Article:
Managing clearance and avoiding obstructions leads to unhindered installations
Most of the people like surprises. Well… the nice surprises! But unexpected fees on an ongoing project is a bad surprise! Sometimes, big bills are the result of little details. When it comes to lifting equipment installations, a railway obstruction can lead to that kind of bad news. Let’s see how.
According to the CSA B167-16 standard, section 5.1.10, there should be “a minimum of 50 mm horizontal clearance and 75 mm overhead clearance from obstructions” when installing an overhead crane. While reading that requirement sounds logical, establishing a clearance standard on both side and top of a moving crane is the prudent course. But sometimes, a simple object installed on the wall or the ceiling, such as sprinklers or lighting, can cause an obstruction. Of course, your lifting solution specialist will consider that crucial factor.
Along comes the obstacle
But the bad surprise shows up! While installing your new overhead crane, your lifting specialist informs you that a modification is necessary. The curved rail part of a new garage door is blocking the overhead crane’s travel. Therefore, supplementary fees will be applied. That’s an unpleasant surprise, isn’t it? Shouldn’t the overhead crane supplier have known of that future installation based on the architect layout?
Figure 1 – a garage door blocks the lateral travel of the overhead crane.
In fact, not necessarily. We would normally assume that those accessories soon to be installed would be visible on the initial layout. But often though, it is not the case. The reason is that some of those devices or equipment are installed in a secondary phase of the project. So, when comes the date the overhead crane must be installed, the lifting company is facing a situation that they couldn’t have anticipated. They now must improvise a solution to be able to finish the installation, or even postpone it. But in both cases, an extra cost is more than likely. So how to avoid that kind of inconvenience?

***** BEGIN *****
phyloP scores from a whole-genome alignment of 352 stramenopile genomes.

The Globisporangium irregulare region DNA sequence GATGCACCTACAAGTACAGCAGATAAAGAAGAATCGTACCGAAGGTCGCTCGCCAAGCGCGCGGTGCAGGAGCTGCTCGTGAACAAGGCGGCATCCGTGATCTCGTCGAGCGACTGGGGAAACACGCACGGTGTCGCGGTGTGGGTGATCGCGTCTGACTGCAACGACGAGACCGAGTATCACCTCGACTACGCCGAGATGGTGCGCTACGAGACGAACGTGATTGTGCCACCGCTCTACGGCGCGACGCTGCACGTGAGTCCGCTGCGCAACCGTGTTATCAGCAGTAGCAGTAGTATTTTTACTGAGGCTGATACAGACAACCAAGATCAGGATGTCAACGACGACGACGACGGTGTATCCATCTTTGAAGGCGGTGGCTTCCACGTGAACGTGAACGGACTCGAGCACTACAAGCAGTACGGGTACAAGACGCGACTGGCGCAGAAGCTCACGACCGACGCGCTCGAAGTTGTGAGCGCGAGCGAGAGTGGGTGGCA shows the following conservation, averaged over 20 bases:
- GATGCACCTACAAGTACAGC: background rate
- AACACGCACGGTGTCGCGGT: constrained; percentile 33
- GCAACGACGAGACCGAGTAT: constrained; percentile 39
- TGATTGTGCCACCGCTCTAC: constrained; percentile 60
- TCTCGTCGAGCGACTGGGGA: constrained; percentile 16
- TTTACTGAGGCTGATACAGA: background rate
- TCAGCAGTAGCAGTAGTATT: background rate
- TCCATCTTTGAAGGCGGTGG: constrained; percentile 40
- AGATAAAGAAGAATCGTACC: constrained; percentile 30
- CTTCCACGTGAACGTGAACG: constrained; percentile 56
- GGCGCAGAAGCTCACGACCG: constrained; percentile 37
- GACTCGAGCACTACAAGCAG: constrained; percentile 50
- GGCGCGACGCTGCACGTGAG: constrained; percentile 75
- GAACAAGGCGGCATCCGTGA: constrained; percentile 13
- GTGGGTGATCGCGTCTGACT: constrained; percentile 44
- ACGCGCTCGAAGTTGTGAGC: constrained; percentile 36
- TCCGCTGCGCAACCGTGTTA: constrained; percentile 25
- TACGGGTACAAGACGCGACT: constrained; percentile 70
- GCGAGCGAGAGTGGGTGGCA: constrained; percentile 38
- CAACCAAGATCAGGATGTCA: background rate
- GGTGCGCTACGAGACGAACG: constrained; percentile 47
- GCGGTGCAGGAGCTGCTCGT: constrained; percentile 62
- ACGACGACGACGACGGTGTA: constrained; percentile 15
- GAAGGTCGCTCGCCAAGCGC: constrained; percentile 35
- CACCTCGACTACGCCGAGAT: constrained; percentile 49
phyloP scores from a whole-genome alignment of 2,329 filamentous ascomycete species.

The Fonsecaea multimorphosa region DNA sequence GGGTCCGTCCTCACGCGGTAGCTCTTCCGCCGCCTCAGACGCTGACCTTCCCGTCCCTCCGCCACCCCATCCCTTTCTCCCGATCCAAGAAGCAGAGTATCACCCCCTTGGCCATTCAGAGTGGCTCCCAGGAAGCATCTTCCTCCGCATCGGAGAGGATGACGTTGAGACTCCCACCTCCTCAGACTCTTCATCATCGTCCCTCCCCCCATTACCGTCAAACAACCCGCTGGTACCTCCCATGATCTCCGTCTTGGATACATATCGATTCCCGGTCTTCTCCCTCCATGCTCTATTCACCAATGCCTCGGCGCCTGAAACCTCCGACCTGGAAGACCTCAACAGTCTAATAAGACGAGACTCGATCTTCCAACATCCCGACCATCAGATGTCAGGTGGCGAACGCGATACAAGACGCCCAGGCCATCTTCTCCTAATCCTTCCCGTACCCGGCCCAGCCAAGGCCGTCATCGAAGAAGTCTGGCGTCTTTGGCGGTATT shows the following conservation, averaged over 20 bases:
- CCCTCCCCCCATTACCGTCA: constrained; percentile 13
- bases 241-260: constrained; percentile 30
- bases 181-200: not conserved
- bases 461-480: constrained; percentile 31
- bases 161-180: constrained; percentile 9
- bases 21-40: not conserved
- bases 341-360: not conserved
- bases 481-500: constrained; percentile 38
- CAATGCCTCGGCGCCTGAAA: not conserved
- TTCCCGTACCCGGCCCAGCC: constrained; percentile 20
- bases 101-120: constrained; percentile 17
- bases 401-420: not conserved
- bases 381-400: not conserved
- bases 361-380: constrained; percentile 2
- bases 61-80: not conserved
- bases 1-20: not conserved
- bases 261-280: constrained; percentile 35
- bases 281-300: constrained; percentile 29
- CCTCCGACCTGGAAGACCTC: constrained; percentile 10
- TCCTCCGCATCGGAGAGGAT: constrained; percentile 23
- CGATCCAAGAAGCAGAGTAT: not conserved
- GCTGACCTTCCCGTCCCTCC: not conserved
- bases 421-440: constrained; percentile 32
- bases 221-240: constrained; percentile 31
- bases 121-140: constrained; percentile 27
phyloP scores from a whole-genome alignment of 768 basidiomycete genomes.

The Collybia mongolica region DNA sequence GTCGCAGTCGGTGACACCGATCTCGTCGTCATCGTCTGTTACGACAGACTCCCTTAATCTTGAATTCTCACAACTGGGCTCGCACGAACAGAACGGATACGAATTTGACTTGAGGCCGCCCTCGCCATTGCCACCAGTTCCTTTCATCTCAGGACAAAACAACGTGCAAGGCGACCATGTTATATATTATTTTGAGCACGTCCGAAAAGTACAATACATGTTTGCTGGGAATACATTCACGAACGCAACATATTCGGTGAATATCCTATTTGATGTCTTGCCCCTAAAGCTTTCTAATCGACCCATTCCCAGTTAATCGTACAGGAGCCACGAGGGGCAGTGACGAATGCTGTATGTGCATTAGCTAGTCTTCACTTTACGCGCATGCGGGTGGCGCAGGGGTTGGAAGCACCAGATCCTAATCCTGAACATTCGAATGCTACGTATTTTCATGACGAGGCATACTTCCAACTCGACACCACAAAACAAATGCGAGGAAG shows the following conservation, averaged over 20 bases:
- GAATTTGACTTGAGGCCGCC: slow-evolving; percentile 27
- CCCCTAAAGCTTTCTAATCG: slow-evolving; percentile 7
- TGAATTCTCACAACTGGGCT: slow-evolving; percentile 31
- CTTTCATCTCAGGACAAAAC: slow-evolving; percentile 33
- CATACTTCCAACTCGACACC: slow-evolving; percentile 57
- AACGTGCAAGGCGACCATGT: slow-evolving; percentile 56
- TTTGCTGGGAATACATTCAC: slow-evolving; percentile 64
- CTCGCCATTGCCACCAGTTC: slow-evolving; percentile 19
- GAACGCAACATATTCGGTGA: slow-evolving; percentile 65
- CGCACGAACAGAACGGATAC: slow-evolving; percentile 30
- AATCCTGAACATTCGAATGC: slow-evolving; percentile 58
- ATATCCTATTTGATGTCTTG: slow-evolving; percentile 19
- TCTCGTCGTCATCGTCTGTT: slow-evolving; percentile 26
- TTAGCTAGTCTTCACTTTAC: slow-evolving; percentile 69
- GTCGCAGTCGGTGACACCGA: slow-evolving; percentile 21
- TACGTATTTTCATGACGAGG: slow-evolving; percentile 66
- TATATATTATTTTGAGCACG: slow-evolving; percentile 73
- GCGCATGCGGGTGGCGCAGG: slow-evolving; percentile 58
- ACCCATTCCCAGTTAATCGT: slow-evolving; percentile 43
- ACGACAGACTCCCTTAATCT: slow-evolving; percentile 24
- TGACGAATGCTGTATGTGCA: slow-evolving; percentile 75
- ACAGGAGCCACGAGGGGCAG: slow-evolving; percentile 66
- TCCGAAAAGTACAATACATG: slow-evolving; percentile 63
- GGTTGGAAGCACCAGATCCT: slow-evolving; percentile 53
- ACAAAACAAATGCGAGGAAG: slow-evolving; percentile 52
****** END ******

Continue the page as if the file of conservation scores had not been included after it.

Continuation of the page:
Best practices to the rescue
Unfortunately, there is no ready-made solution, except being aware of that issue. So, by including this particular aspect of prevention in the management of a project, an owner would take a wise decision. Best practices would involve good communication between the stakeholders to reduce risks of cost-raising events. For example, a good idea would be to share a copy of the overhead crane layout to all the stakeholders, so they can consult it easily and be aware of what space the overhead crane really needs.
Here’s some accessories more likely to conflict with the travel of an overhead crane unexpectedly (non exhaustive):
Garage door rails
Standard or radiant heating units1
The unhindered installation
As we all know, there will always be unexpected situations that would disrupt even a well-prepared project. That is why the Premium Industrial Group, leader in lifting solution, can help you to reach the goal: a successful and unhindered installation!
Figure 2 – Just a bad decision… need we say more?!
1A radiant heating system often involves more than just a clearance to avoid obstruction. Since overhead crane components can be damaged by heat, additional accessories would be necessary, at additional cost too.